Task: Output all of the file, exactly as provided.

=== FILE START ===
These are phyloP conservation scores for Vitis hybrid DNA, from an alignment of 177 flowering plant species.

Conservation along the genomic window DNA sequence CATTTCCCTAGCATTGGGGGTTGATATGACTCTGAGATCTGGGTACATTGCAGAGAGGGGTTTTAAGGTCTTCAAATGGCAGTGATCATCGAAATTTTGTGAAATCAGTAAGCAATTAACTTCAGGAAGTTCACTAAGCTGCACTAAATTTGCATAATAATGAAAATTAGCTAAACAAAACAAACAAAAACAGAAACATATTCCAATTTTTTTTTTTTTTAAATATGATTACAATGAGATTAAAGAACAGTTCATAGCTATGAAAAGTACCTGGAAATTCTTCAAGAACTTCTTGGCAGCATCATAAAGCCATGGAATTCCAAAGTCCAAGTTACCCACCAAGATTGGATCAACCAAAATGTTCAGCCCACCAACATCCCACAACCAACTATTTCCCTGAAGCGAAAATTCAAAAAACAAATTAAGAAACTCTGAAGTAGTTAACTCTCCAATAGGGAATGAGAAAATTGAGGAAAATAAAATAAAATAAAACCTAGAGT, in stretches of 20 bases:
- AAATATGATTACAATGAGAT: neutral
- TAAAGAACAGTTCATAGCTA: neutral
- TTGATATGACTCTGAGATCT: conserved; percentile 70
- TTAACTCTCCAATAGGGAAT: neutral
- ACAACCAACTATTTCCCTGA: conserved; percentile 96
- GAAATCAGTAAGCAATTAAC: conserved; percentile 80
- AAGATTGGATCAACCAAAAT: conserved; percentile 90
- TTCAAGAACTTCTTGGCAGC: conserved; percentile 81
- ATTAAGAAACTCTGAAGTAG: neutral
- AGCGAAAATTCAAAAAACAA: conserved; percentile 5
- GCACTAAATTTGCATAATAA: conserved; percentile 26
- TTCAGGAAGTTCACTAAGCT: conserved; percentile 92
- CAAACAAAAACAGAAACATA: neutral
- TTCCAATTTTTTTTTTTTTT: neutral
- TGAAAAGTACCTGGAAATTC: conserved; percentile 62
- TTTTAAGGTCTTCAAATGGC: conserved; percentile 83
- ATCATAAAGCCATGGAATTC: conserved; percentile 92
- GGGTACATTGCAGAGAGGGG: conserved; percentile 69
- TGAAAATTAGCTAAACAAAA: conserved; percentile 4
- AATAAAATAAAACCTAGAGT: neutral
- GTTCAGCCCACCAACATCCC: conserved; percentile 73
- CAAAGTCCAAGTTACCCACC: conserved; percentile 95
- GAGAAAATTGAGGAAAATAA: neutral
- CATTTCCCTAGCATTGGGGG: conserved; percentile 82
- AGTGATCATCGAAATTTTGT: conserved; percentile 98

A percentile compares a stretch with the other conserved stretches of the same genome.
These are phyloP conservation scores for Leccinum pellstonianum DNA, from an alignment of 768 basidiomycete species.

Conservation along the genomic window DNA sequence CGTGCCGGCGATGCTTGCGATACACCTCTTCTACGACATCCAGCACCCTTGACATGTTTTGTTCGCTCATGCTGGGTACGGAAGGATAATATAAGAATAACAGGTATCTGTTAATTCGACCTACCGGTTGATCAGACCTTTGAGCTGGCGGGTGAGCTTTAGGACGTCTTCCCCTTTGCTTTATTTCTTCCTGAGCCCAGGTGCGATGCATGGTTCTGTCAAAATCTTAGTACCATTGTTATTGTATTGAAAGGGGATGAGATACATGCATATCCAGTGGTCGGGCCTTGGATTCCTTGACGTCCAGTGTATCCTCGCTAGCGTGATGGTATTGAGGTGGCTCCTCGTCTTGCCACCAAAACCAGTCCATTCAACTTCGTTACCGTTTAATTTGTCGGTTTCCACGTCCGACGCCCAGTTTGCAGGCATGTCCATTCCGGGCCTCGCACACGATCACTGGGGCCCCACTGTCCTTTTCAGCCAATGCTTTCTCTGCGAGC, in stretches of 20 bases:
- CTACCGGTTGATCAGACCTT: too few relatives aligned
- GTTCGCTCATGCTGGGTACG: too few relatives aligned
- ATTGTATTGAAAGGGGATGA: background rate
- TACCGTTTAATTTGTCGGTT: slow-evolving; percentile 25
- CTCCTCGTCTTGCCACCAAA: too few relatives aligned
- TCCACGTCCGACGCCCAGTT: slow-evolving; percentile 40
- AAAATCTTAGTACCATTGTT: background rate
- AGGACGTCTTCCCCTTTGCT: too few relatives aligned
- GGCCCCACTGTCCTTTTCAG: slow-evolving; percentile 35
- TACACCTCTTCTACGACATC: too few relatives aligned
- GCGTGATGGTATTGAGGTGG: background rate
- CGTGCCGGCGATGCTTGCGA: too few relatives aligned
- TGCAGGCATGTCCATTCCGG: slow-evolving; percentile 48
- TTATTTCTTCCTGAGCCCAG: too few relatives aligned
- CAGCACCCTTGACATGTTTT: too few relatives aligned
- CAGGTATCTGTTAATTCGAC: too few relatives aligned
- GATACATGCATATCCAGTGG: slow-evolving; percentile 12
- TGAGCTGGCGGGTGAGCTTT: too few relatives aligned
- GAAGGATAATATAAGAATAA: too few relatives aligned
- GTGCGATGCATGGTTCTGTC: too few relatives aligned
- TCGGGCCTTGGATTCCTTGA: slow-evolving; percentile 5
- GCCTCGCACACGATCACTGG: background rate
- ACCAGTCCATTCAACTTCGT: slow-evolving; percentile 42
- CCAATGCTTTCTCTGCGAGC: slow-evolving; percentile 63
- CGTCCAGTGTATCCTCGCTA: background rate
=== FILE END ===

These are phyloP conservation scores for Vitis hybrid DNA, from an alignment of 177 flowering plant species.

Conservation along the genomic window DNA sequence CATTTCCCTAGCATTGGGGGTTGATATGACTCTGAGATCTGGGTACATTGCAGAGAGGGGTTTTAAGGTCTTCAAATGGCAGTGATCATCGAAATTTTGTGAAATCAGTAAGCAATTAACTTCAGGAAGTTCACTAAGCTGCACTAAATTTGCATAATAATGAAAATTAGCTAAACAAAACAAACAAAAACAGAAACATATTCCAATTTTTTTTTTTTTTAAATATGATTACAATGAGATTAAAGAACAGTTCATAGCTATGAAAAGTACCTGGAAATTCTTCAAGAACTTCTTGGCAGCATCATAAAGCCATGGAATTCCAAAGTCCAAGTTACCCACCAAGATTGGATCAACCAAAATGTTCAGCCCACCAACATCCCACAACCAACTATTTCCCTGAAGCGAAAATTCAAAAAACAAATTAAGAAACTCTGAAGTAGTTAACTCTCCAATAGGGAATGAGAAAATTGAGGAAAATAAAATAAAATAAAACCTAGAGT, in stretches of 20 bases:
- AAATATGATTACAATGAGAT: neutral
- TAAAGAACAGTTCATAGCTA: neutral
- TTGATATGACTCTGAGATCT: conserved; percentile 70
- TTAACTCTCCAATAGGGAAT: neutral
- ACAACCAACTATTTCCCTGA: conserved; percentile 96
- GAAATCAGTAAGCAATTAAC: conserved; percentile 80
- AAGATTGGATCAACCAAAAT: conserved; percentile 90
- TTCAAGAACTTCTTGGCAGC: conserved; percentile 81
- ATTAAGAAACTCTGAAGTAG: neutral
- AGCGAAAATTCAAAAAACAA: conserved; percentile 5
- GCACTAAATTTGCATAATAA: conserved; percentile 26
- TTCAGGAAGTTCACTAAGCT: conserved; percentile 92
- CAAACAAAAACAGAAACATA: neutral
- TTCCAATTTTTTTTTTTTTT: neutral
- TGAAAAGTACCTGGAAATTC: conserved; percentile 62
- TTTTAAGGTCTTCAAATGGC: conserved; percentile 83
- ATCATAAAGCCATGGAATTC: conserved; percentile 92
- GGGTACATTGCAGAGAGGGG: conserved; percentile 69
- TGAAAATTAGCTAAACAAAA: conserved; percentile 4
- AATAAAATAAAACCTAGAGT: neutral
- GTTCAGCCCACCAACATCCC: conserved; percentile 73
- CAAAGTCCAAGTTACCCACC: conserved; percentile 95
- GAGAAAATTGAGGAAAATAA: neutral
- CATTTCCCTAGCATTGGGGG: conserved; percentile 82
- AGTGATCATCGAAATTTTGT: conserved; percentile 98

A percentile compares a stretch with the other conserved stretches of the same genome.
These are phyloP conservation scores for Leccinum pellstonianum DNA, from an alignment of 768 basidiomycete species.

Conservation along the genomic window DNA sequence CGTGCCGGCGATGCTTGCGATACACCTCTTCTACGACATCCAGCACCCTTGACATGTTTTGTTCGCTCATGCTGGGTACGGAAGGATAATATAAGAATAACAGGTATCTGTTAATTCGACCTACCGGTTGATCAGACCTTTGAGCTGGCGGGTGAGCTTTAGGACGTCTTCCCCTTTGCTTTATTTCTTCCTGAGCCCAGGTGCGATGCATGGTTCTGTCAAAATCTTAGTACCATTGTTATTGTATTGAAAGGGGATGAGATACATGCATATCCAGTGGTCGGGCCTTGGATTCCTTGACGTCCAGTGTATCCTCGCTAGCGTGATGGTATTGAGGTGGCTCCTCGTCTTGCCACCAAAACCAGTCCATTCAACTTCGTTACCGTTTAATTTGTCGGTTTCCACGTCCGACGCCCAGTTTGCAGGCATGTCCATTCCGGGCCTCGCACACGATCACTGGGGCCCCACTGTCCTTTTCAGCCAATGCTTTCTCTGCGAGC, in stretches of 20 bases:
- CTACCGGTTGATCAGACCTT: too few relatives aligned
- GTTCGCTCATGCTGGGTACG: too few relatives aligned
- ATTGTATTGAAAGGGGATGA: background rate
- TACCGTTTAATTTGTCGGTT: slow-evolving; percentile 25
- CTCCTCGTCTTGCCACCAAA: too few relatives aligned
- TCCACGTCCGACGCCCAGTT: slow-evolving; percentile 40
- AAAATCTTAGTACCATTGTT: background rate
- AGGACGTCTTCCCCTTTGCT: too few relatives aligned
- GGCCCCACTGTCCTTTTCAG: slow-evolving; percentile 35
- TACACCTCTTCTACGACATC: too few relatives aligned
- GCGTGATGGTATTGAGGTGG: background rate
- CGTGCCGGCGATGCTTGCGA: too few relatives aligned
- TGCAGGCATGTCCATTCCGG: slow-evolving; percentile 48
- TTATTTCTTCCTGAGCCCAG: too few relatives aligned
- CAGCACCCTTGACATGTTTT: too few relatives aligned
- CAGGTATCTGTTAATTCGAC: too few relatives aligned
- GATACATGCATATCCAGTGG: slow-evolving; percentile 12
- TGAGCTGGCGGGTGAGCTTT: too few relatives aligned
- GAAGGATAATATAAGAATAA: too few relatives aligned
- GTGCGATGCATGGTTCTGTC: too few relatives aligned
- TCGGGCCTTGGATTCCTTGA: slow-evolving; percentile 5
- GCCTCGCACACGATCACTGG: background rate
- ACCAGTCCATTCAACTTCGT: slow-evolving; percentile 42
- CCAATGCTTTCTCTGCGAGC: slow-evolving; percentile 63
- CGTCCAGTGTATCCTCGCTA: background rate